Furthermore, the emergence of advanced hemodynamic indices such as kinetic energy (KE) and wall shear stress (WSS) has intrigued the public interest (46,54). The KE of intracardiac blood flow reflects the myocardial work expended in accelerating the blood, and its value lies in its ability to provide detailed insights into the dynamic motion and energetic properties of fluids, particularly within the cardiovascular system studied by 4D flow MRI (55,56). WSS is a critical parameter in the study of fluid dynamics within blood vessels, representing the frictional force exerted tangentially by blood flow on the arterial endothelial layer. It directly influences the onset and progression of atherosclerosis, regulates endothelial function, and provides crucial information for risk assessment and treatment strategies (37,39,57,58). However, accurate determination of WSS faces numerous challenges, such as complex data processing, resolution and image quality concerns, motion artefacts, signal-to-noise ratio (SNR) issues, limitations in hemodynamics modelling, and translation of findings into clinical practice (59-61). Further advances are needed in data processing techniques, motion correction algorithms, mathematical modelling, improvement of SNR, and interdisciplinary collaboration between researchers and clinicians.

Surprisingly, artificial intelligence (AI) has not yet been identified in our hotspot analysis, despite reports of its use in the reconstruction of 4D flow MRI data (62,63) and the vessel segmentation of morphological images (64). This may be due to the fact that AI research in this area is still in its infancy, with few papers published. It is reasonable to expect that the progression of AI will play a pivotal role in expediting the clinical adoption and advancement of 4D flow MRI.

Clinical application

Clinical research on 4D flow MRI is mainly focused on the quantitative analysis of blood flow in the neurovascular, portal, and cardiovascular systems. 4D flow MRI research hotspots in the brain are “cerebral aneurysm”, “intracranial aneurysm”, and “middle cerebral artery”, categorized as Cluster 1 and 9. When used in the intracranial setting, 4D flow MRI is a useful tool for evaluating aneurysm wall instability and describing blood flow patterns in patients with intracranial aneurysms and determining how they correlate with aneurysm growth and risk of rupture (65-67). Zhang et al. found that WSS and low mean vorticity were significantly associated with the aneurysmal wall enhancement (AWE) pattern (an indicator of the inflammatory process) in a study of 48 patients with 49 unruptured intracranial aneurysms, highlighting the potential of flow dynamics to predict aneurysm formation and rupture (68). Another survey by Futami et al. showed that the minimum WSS points were associated with wall instability in unruptured cerebral aneurysms (69). However, a study combining computational fluid dynamics (CFD) and in vitro particle velocimetry found that minor variations in the flow field and spatial resolution between modalities strongly influenced normalized WSS distributions (70), suggesting that further multimodality analysis to validate the clinical feasibility of hemodynamic parameters may be a future research trend.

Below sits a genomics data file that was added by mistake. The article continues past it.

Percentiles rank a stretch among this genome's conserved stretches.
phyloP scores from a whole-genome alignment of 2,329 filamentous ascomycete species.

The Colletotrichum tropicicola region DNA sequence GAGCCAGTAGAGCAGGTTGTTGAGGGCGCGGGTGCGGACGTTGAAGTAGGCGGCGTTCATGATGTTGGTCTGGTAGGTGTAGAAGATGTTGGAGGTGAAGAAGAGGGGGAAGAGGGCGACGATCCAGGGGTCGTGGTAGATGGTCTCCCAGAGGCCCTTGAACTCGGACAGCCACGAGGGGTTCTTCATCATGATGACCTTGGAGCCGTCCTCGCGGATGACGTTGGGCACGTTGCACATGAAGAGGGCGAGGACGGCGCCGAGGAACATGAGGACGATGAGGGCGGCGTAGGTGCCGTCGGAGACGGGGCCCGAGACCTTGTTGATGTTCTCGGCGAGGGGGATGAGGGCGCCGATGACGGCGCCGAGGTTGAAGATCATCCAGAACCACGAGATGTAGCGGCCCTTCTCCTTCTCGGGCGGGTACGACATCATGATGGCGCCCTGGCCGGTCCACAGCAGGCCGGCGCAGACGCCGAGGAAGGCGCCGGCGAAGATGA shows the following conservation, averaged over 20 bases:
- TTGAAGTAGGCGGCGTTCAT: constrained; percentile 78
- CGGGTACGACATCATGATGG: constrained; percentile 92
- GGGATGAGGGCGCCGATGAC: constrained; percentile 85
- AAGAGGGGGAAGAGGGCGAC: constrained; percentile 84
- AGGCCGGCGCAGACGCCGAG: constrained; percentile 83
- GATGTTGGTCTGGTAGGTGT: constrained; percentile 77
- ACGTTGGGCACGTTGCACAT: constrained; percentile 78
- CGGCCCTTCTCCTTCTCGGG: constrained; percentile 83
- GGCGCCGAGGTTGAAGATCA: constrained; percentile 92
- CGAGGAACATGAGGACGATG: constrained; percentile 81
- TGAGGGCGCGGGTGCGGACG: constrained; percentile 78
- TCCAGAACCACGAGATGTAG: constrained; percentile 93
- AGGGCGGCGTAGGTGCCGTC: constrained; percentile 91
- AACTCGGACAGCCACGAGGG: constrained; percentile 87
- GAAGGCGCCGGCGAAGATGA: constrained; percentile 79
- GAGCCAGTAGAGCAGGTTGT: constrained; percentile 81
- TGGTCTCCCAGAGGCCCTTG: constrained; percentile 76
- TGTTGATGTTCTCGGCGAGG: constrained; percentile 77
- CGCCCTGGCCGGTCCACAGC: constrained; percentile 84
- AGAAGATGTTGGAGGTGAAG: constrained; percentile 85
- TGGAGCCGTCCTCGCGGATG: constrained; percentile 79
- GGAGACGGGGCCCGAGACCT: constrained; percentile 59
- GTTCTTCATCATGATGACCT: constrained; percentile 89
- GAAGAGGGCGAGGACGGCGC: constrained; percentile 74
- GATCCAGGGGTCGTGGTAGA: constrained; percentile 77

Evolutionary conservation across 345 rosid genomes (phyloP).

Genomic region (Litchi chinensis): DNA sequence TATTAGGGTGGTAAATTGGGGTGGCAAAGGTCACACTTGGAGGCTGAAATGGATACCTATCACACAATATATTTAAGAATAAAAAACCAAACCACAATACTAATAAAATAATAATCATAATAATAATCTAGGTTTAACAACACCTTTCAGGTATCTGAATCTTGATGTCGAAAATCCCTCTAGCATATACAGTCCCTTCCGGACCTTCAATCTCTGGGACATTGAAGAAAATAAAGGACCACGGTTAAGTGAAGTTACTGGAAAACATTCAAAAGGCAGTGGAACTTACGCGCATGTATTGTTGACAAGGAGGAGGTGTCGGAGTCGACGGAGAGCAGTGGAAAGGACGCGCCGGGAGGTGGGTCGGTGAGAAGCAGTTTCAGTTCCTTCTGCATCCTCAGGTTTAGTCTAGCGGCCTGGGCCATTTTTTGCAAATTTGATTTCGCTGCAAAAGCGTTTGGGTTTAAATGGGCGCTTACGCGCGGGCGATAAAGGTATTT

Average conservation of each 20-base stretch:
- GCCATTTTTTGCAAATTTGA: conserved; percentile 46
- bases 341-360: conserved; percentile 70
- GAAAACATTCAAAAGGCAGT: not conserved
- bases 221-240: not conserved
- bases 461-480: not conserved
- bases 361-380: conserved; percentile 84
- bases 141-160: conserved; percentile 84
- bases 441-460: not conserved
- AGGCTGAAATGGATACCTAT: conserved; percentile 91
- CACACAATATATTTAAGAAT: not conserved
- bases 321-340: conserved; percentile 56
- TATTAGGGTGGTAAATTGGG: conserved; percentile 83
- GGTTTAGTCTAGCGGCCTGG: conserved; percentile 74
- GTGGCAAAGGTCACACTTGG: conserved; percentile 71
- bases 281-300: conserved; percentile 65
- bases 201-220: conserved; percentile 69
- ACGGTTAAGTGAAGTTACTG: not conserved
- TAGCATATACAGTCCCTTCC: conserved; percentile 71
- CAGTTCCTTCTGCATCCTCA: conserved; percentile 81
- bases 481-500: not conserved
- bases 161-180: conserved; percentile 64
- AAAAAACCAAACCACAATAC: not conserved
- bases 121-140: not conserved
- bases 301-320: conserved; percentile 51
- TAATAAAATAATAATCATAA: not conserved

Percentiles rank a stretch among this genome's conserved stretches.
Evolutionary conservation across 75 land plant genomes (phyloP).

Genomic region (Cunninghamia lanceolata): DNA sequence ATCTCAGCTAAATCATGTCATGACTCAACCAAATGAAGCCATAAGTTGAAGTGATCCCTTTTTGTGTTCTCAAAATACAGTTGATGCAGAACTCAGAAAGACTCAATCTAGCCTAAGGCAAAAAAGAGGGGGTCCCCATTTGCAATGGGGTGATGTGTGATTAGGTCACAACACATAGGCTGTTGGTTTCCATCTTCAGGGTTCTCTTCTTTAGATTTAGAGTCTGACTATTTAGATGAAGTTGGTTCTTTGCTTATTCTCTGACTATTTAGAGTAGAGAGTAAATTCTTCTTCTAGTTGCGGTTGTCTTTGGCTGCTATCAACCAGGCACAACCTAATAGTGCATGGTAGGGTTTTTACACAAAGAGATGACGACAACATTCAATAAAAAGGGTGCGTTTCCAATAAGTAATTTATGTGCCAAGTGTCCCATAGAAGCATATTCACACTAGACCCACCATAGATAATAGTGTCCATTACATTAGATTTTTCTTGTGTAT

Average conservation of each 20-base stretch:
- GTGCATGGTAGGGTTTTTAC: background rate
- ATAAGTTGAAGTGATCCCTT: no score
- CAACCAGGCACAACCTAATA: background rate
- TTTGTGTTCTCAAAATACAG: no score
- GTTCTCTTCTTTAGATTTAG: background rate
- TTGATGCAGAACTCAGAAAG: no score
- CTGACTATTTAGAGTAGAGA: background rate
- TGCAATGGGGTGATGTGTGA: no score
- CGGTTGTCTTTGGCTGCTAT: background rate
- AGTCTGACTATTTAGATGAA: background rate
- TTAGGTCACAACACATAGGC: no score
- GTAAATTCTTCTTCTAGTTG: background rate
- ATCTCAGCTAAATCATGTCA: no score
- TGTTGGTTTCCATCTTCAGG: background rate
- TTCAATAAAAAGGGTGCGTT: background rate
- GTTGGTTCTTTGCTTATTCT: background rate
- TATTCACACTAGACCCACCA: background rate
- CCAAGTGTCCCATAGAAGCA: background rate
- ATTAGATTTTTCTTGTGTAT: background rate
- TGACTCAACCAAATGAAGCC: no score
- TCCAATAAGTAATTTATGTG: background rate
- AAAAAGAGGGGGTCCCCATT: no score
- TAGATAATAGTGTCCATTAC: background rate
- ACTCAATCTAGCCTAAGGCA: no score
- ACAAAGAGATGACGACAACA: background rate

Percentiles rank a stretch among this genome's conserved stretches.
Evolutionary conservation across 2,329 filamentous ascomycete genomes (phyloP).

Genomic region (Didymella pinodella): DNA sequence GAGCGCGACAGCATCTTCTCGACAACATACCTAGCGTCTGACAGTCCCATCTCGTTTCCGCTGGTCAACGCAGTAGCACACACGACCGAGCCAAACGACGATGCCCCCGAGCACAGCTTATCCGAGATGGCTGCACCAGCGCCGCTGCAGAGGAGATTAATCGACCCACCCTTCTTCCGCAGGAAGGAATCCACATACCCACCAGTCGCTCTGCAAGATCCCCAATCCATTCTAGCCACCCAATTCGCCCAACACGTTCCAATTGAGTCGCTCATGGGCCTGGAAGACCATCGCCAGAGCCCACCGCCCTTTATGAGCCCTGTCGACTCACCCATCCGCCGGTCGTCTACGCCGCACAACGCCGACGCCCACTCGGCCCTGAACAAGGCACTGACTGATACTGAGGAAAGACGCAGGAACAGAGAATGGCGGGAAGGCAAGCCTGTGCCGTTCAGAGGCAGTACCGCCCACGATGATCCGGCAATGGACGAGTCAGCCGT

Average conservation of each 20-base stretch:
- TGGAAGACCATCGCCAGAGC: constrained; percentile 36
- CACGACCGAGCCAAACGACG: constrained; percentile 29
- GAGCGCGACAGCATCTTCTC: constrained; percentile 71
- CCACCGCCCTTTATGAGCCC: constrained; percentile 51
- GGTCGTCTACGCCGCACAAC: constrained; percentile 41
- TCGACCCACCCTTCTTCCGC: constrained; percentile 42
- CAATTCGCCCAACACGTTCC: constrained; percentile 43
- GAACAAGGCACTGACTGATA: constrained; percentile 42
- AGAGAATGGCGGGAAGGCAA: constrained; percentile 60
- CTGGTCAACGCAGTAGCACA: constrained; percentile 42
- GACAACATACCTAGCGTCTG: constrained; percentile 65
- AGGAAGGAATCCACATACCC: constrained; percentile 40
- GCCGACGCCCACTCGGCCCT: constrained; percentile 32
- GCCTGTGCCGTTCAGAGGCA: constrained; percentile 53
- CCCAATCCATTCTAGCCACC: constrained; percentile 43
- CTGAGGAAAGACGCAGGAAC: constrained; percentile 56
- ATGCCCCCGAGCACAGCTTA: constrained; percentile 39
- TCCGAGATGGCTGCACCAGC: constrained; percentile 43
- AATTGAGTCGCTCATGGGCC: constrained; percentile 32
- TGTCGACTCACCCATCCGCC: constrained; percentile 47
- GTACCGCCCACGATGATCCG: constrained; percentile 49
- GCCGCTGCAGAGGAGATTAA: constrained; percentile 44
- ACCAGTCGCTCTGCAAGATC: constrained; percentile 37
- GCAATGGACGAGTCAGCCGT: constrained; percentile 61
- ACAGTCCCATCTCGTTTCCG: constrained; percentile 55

The quantification of hemodynamics and the analysis of flow components in multiple pathophysiological states are the main research hotspots in the cardiac field. Representative keywords are “bicuspid aortic valve”, “diastolic function”, “heart failure”, and “atrial fibrillation”. Previous studies have shown that bicuspid aortic valve (BAV) is associated with complex, disturbed blood flow dynamics compared to participants with normal tricuspid aortic valves, even in the absence of aortic valve disease or aortic dilatation (21). Notably, the concept of “patient-specific heat maps” has been extensively applied to the aorta and is gradually extending to BAV patients (33,71), for whom WSS heat maps are generated, showing areas of increased or decreased WSS according to keyword clustering analysis (Table 6). A prospective study involving 20 BAV patients showed the consistency between a heat map increase in WSS (>95% of normal values) and histological wall damage (greater medial elastin degradation) (31). The creation of a WSS map is essential because it allows for the identification of abnormalities linked to different pathological conditions by comparing an individual’s WSS distribution with a healthy baseline. Furthermore, this approach contributes to the advancement of clinical research by establishing benchmarks for the study of blood flow dynamics, ultimately improving our understanding of the clinical significance of WSS in relation to various illnesses. However, 4D flow MRI-derived flow parameters are still in an exploratory stage, and there is no agreement on their normal values. This is an essential topic that will be addressed in future research.